Pace maker

Rebound Physical Therapy Bend REP Lab Bend

Americans are increasingly on the run, with Running USA’s 2012 State of the Sport report counting nearly 39 million runners. Runners spend nearly $2.5 billion annually on footwear, according to the report. But, unfortunately, new shoes don’t come with accurate information and proper training to safely and successfully pursue the activity. For that, Today in PT turned to Jay Dicharry, PT, MPT, SCS, Rebound Physical Therapist, author of “Anatomy for Runners: Unlocking Your Athletic Potential for Health, Speed, and Injury Prevention.”

Dicharry, lately of Rebound Physical Therapy Bend, Oregon, was director of the Strength, Power, Endurance, Education and Development Performance Clinic and the Motion Analysis Lab coordinator at the University of Virginia for more than seven years. He’s also a certified strength and conditioning specialist, a certified coach and a certified golf fitness instructor. Dicharry has competed in swimming, triathlon, cycling and running events on the local and national level. Here, he explains how physical therapists can better meet the needs of runners.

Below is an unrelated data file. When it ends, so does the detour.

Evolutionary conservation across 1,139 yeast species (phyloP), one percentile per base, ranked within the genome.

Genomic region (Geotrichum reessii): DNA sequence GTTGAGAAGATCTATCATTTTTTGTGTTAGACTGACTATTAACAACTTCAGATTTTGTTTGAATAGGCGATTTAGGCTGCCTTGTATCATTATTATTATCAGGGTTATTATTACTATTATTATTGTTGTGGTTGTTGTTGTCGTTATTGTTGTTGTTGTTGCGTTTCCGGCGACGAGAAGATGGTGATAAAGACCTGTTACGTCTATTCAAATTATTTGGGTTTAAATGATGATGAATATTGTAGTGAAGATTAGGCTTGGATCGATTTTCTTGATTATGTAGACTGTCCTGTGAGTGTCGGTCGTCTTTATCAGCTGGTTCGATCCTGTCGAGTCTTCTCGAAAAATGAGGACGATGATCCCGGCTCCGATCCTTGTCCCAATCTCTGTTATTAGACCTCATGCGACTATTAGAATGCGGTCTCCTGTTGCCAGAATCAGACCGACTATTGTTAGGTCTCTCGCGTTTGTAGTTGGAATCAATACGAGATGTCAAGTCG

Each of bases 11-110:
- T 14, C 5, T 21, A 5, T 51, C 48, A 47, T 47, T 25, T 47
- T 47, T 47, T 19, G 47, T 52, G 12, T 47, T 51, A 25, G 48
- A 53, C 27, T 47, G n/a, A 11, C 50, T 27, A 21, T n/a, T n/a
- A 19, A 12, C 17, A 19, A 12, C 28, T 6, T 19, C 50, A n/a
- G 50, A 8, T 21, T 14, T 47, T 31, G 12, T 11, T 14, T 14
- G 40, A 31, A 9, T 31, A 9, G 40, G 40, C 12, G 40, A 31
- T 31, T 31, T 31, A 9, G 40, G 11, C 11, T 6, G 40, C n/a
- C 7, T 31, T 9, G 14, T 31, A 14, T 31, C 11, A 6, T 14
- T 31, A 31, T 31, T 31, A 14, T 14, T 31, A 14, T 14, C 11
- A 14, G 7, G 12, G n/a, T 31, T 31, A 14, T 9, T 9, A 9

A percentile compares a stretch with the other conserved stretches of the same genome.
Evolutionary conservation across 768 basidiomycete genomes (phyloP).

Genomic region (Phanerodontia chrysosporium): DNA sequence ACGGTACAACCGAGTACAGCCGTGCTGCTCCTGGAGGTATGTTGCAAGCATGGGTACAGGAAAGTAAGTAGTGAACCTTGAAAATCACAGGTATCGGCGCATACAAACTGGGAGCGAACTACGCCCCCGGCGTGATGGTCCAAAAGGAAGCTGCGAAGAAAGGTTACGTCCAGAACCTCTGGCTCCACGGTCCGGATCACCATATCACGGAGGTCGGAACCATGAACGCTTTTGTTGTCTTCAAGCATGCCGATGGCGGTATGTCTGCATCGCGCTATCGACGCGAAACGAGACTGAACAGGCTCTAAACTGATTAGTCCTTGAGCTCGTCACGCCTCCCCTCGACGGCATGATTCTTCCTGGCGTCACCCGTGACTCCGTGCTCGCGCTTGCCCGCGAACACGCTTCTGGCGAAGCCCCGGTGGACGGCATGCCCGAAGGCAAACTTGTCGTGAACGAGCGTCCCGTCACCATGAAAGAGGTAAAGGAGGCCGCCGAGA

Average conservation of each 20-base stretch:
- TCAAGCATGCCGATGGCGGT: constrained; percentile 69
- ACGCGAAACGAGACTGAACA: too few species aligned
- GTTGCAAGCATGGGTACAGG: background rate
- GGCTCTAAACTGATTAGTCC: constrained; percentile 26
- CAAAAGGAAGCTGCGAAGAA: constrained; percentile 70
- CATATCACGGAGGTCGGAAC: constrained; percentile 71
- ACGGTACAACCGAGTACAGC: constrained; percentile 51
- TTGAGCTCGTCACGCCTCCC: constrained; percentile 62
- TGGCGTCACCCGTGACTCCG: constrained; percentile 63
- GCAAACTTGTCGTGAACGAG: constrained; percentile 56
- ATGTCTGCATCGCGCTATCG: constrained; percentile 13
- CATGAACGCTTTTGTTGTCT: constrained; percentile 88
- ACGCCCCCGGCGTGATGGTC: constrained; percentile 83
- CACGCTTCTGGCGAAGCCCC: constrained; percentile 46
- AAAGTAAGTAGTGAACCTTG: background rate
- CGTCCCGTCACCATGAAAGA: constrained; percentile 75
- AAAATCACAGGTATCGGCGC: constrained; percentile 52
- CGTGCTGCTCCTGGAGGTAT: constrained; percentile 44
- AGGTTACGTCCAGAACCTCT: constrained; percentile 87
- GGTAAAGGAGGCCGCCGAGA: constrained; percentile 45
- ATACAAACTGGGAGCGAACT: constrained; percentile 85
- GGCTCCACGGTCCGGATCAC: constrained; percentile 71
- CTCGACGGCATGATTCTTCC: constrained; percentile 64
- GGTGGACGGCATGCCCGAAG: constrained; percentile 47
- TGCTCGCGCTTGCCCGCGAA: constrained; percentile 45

Jay Dicharry, PT
Today in PT: How did you get into this practice area?
Jay Dicharry: As PTs, we go to school, and have so much to learn to pass the board exam to become a generalist — no time to get into nuts-and-bolts subjects. Yet we emerge with a PT degree, and suddenly we’re expected to be a running expert. In reality, you don’t get into much of this in school. At UVa it was so interesting to combine the clinical aspects we all learn about in school with principles from the field of engineering. It’s not all black and white. I learned to think objectively when someone says, “I have a pain.” Now, I want to break things down. After all, our goal as PTs is to obtain better information and make better determinations to diagnose and treat our patients.

Full interview originally published on